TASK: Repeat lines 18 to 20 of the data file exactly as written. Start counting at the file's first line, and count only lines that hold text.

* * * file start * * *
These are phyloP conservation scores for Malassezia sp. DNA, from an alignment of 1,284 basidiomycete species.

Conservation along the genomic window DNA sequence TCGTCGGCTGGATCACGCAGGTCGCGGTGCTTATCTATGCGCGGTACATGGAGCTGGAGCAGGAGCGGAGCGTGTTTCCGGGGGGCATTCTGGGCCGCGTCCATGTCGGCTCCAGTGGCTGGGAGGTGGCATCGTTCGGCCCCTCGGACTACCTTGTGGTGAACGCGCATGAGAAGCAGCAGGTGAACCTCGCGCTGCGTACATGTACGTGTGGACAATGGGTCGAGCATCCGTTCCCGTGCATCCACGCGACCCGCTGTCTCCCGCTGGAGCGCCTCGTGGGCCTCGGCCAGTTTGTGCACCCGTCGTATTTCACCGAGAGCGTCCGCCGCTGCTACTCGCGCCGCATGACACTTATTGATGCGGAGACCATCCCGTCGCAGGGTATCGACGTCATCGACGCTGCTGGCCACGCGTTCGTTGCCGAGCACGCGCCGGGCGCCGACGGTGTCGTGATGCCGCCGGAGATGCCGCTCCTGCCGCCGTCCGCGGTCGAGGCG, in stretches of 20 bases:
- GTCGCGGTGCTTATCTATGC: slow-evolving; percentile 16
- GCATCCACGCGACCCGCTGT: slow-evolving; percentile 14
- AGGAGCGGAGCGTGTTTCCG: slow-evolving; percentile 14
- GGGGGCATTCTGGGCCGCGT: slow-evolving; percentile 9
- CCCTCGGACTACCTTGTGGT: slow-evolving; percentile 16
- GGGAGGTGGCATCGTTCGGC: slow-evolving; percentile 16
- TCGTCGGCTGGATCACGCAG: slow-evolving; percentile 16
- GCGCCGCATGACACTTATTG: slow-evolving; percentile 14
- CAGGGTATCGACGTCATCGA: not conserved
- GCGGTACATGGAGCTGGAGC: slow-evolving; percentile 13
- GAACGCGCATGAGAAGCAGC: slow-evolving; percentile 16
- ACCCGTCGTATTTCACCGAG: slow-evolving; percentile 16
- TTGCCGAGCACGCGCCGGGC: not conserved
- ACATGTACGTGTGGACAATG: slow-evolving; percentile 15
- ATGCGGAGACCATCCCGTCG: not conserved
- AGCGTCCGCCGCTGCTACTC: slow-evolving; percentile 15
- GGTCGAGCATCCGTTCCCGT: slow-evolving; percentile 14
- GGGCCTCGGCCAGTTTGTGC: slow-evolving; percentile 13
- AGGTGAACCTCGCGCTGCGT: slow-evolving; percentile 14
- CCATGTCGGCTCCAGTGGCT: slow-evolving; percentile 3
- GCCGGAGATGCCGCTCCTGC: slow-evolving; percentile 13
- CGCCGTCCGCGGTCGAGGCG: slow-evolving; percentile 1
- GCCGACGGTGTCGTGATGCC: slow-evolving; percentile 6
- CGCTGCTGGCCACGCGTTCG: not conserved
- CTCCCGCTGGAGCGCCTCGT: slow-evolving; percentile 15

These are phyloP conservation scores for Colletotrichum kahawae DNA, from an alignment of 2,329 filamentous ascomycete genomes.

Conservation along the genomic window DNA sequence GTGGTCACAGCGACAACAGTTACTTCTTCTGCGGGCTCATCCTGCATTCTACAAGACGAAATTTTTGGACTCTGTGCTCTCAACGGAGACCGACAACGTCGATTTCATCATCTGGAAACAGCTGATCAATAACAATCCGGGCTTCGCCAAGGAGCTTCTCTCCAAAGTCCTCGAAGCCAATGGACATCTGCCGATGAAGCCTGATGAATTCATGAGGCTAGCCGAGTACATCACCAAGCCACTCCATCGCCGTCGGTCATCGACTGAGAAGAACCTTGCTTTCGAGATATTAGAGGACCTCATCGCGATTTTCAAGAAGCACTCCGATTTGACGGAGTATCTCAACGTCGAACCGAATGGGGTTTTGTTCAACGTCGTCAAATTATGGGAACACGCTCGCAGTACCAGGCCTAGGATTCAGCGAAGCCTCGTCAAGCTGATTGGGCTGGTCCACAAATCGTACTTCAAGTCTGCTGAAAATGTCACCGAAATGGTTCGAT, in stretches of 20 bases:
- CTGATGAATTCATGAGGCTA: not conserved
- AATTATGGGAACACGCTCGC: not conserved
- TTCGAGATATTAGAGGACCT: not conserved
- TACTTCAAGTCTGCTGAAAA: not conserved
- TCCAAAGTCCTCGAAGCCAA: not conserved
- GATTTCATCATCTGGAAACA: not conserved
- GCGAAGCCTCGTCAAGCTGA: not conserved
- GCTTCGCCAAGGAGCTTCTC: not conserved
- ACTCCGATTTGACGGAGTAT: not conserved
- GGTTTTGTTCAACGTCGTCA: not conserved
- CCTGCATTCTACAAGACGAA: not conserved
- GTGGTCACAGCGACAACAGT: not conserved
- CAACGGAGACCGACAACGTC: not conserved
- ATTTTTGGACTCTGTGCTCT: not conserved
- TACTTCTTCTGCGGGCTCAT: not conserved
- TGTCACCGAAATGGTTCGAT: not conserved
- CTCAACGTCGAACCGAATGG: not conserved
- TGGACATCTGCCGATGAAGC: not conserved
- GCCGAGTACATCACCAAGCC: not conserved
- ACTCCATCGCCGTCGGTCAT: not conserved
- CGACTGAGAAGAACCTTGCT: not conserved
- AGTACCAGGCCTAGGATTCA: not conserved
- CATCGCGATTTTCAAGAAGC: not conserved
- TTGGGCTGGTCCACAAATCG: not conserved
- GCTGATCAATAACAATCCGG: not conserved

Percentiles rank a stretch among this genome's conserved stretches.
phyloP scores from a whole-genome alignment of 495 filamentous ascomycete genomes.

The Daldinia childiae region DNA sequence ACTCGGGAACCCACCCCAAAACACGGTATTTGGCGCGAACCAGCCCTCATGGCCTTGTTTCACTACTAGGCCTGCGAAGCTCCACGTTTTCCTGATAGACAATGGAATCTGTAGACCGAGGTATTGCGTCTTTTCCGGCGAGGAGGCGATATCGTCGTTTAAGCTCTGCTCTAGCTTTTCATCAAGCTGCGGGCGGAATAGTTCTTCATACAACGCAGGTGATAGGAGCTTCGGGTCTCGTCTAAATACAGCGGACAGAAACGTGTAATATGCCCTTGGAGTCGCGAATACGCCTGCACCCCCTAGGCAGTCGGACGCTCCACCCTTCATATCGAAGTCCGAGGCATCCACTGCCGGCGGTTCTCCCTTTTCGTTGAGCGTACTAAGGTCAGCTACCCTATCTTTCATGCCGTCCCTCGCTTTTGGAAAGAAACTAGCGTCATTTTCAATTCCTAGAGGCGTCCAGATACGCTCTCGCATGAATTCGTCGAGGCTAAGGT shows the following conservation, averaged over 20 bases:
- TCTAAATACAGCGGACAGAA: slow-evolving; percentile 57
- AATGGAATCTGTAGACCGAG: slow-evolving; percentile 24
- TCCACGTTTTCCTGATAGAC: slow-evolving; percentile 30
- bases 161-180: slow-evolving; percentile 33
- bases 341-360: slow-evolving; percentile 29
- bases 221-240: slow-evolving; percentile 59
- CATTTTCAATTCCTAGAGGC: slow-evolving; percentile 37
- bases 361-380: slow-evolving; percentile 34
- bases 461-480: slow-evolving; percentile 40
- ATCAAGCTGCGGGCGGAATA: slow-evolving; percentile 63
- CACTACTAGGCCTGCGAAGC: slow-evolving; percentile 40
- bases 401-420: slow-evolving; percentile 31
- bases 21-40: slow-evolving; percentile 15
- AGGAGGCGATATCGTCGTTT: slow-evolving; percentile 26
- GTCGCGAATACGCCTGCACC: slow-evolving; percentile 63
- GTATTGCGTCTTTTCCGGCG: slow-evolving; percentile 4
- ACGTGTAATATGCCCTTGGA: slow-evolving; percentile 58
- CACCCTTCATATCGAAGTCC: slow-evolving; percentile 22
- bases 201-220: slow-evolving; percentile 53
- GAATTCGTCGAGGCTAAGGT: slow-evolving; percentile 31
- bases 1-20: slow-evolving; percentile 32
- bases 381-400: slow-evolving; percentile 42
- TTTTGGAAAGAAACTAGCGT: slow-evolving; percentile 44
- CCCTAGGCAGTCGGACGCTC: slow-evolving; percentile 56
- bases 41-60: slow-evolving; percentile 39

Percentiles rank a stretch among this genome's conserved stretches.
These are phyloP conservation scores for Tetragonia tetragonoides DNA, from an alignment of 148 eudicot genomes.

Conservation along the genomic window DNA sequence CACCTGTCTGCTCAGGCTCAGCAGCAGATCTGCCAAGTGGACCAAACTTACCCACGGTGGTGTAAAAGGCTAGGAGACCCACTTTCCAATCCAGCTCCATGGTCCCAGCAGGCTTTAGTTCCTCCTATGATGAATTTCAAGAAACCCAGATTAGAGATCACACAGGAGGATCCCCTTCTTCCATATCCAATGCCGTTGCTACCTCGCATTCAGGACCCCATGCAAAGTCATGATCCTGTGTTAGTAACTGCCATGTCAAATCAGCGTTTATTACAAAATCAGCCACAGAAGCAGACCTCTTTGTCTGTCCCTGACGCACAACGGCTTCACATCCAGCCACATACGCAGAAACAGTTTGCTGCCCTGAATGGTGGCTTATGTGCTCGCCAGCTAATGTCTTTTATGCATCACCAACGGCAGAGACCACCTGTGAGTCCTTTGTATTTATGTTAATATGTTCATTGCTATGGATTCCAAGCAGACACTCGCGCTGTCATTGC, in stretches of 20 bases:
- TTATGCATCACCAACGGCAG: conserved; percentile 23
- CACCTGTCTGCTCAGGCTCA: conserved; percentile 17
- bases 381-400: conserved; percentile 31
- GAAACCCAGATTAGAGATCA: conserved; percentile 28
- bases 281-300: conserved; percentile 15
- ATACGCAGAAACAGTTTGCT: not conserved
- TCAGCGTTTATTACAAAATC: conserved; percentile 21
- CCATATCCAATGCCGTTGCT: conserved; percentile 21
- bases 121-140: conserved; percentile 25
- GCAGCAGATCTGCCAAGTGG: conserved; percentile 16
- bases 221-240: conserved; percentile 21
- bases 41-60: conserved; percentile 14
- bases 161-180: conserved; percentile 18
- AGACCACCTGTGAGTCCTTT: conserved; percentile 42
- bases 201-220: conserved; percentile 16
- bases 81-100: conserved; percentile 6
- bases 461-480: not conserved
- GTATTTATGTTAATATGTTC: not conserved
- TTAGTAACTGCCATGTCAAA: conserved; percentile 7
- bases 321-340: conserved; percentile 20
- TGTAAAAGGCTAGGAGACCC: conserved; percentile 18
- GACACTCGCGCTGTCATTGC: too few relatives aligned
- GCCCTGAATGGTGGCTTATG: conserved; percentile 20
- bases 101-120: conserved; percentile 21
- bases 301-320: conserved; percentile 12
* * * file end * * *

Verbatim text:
- AGCGTCCGCCGCTGCTACTC: slow-evolving; percentile 15
- GGTCGAGCATCCGTTCCCGT: slow-evolving; percentile 14
- GGGCCTCGGCCAGTTTGTGC: slow-evolving; percentile 13